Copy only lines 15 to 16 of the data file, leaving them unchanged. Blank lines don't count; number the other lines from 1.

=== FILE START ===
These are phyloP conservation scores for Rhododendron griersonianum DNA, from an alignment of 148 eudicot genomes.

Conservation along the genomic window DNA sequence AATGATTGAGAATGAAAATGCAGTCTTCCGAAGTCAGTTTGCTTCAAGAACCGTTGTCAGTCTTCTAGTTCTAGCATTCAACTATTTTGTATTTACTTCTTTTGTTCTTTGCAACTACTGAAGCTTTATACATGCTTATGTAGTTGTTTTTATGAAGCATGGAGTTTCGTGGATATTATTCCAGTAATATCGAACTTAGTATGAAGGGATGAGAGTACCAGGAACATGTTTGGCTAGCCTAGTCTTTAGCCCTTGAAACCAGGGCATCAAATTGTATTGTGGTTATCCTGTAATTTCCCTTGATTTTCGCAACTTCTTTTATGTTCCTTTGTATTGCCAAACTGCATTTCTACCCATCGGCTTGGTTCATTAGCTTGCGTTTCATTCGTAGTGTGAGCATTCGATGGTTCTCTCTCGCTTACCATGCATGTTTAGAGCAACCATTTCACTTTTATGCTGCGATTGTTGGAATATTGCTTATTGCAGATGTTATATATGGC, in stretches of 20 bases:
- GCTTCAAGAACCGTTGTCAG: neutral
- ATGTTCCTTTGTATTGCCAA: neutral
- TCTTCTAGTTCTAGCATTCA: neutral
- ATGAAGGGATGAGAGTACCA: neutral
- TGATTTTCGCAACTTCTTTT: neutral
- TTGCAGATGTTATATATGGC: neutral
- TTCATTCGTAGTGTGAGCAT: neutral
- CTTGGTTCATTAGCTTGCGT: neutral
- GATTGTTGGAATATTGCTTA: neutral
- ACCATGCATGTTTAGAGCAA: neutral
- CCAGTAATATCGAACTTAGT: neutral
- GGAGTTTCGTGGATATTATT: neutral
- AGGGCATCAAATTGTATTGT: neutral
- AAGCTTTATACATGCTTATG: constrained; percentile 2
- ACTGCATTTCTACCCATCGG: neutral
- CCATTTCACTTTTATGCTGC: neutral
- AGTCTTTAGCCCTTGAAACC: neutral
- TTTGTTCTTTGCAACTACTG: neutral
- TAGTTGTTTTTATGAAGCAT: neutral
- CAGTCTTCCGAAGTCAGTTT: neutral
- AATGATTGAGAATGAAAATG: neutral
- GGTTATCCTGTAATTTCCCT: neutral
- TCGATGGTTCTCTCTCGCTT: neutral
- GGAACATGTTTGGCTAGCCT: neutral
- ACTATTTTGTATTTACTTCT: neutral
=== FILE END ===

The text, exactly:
- AGGGCATCAAATTGTATTGT: neutral
- AAGCTTTATACATGCTTATG: constrained; percentile 2